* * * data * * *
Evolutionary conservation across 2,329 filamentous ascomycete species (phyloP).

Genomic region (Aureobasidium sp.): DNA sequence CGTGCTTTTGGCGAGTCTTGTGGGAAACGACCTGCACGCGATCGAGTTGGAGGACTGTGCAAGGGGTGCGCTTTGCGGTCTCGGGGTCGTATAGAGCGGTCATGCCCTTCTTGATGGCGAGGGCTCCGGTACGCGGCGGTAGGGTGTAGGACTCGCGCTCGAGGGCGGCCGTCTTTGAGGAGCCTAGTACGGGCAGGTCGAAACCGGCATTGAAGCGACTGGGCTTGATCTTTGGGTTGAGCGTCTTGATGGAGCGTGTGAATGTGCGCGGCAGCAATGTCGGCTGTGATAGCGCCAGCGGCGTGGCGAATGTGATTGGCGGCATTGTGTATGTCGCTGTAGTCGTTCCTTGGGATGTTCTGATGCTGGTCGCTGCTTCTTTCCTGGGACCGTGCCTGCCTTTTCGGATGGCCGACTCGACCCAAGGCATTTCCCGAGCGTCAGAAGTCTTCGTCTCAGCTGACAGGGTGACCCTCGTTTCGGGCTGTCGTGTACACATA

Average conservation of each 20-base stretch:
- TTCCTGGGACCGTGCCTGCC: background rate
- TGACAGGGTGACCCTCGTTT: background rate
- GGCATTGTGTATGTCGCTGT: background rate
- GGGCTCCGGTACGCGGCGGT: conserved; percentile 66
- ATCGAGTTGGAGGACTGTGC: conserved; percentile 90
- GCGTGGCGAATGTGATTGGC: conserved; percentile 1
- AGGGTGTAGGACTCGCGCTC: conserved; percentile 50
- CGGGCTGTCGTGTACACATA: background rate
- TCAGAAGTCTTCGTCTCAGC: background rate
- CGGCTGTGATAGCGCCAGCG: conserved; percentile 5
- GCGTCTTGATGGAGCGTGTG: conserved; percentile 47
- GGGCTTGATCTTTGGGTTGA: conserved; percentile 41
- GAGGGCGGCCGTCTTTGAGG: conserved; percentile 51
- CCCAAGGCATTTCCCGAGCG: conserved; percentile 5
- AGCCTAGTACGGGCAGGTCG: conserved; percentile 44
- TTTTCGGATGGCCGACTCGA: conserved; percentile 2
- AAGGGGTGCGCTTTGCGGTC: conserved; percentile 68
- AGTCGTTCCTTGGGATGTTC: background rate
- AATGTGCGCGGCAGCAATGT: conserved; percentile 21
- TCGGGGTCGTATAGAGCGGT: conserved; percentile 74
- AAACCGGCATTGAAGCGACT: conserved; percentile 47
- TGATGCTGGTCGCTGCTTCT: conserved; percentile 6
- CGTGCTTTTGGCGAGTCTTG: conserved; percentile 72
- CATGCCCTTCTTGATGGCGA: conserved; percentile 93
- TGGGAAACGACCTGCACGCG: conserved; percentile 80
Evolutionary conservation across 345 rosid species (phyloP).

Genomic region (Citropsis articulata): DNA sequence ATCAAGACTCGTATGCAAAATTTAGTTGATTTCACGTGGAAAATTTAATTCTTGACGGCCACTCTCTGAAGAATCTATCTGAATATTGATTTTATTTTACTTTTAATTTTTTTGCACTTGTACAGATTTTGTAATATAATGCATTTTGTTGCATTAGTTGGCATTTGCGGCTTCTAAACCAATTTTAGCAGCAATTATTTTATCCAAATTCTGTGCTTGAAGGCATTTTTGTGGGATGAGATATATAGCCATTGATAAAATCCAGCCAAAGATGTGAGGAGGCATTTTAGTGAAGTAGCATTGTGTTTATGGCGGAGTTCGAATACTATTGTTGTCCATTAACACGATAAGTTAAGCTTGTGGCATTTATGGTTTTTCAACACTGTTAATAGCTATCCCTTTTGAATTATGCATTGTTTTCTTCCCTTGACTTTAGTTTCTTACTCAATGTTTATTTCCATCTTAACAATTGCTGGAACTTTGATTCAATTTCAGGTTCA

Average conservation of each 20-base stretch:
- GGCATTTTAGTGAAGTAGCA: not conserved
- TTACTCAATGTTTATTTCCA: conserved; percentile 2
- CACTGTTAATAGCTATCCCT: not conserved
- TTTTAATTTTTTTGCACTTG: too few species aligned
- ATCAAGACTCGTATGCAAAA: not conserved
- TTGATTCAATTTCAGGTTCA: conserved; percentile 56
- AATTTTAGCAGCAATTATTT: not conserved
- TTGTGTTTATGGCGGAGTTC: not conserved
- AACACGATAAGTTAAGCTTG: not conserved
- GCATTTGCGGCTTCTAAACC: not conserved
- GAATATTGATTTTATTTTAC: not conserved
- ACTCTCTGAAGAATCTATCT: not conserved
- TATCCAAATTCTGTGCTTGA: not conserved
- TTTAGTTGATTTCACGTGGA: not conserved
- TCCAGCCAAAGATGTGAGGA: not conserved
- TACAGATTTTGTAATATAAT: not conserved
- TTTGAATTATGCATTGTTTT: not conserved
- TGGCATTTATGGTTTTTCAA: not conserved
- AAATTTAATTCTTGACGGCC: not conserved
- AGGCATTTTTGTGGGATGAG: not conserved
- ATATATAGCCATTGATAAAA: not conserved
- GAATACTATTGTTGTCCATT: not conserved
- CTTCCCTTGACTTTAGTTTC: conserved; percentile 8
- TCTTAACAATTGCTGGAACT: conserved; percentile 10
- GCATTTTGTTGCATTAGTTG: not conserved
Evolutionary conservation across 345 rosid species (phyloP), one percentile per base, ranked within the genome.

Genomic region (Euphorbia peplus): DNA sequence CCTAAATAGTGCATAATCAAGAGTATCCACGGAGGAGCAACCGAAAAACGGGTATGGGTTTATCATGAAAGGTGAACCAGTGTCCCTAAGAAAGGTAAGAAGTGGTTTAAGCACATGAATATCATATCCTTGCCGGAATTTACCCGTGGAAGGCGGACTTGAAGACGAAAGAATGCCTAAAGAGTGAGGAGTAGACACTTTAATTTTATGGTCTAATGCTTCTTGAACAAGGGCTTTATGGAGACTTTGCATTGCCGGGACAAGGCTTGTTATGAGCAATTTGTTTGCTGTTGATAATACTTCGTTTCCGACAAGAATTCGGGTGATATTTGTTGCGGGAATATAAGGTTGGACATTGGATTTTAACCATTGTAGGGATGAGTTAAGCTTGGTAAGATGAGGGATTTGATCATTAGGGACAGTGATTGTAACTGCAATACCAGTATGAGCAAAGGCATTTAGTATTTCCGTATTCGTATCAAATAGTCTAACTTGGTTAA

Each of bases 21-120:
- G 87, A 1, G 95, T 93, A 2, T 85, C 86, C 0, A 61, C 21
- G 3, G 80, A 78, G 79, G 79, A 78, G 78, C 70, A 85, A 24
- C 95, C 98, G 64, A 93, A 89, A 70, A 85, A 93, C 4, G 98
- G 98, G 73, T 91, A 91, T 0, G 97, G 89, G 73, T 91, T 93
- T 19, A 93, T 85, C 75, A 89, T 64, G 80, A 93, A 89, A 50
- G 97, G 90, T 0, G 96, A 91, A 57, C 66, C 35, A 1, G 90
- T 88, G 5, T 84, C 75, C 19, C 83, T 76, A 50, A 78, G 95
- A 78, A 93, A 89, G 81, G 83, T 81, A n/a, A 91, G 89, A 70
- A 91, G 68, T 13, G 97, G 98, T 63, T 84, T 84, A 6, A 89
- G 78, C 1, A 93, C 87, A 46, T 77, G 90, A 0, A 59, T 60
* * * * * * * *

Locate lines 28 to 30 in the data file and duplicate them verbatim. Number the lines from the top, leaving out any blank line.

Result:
- TGGGAAACGACCTGCACGCG: conserved; percentile 80
Evolutionary conservation across 345 rosid species (phyloP).

Genomic region (Citropsis articulata): DNA sequence ATCAAGACTCGTATGCAAAATTTAGTTGATTTCACGTGGAAAATTTAATTCTTGACGGCCACTCTCTGAAGAATCTATCTGAATATTGATTTTATTTTACTTTTAATTTTTTTGCACTTGTACAGATTTTGTAATATAATGCATTTTGTTGCATTAGTTGGCATTTGCGGCTTCTAAACCAATTTTAGCAGCAATTATTTTATCCAAATTCTGTGCTTGAAGGCATTTTTGTGGGATGAGATATATAGCCATTGATAAAATCCAGCCAAAGATGTGAGGAGGCATTTTAGTGAAGTAGCATTGTGTTTATGGCGGAGTTCGAATACTATTGTTGTCCATTAACACGATAAGTTAAGCTTGTGGCATTTATGGTTTTTCAACACTGTTAATAGCTATCCCTTTTGAATTATGCATTGTTTTCTTCCCTTGACTTTAGTTTCTTACTCAATGTTTATTTCCATCTTAACAATTGCTGGAACTTTGATTCAATTTCAGGTTCA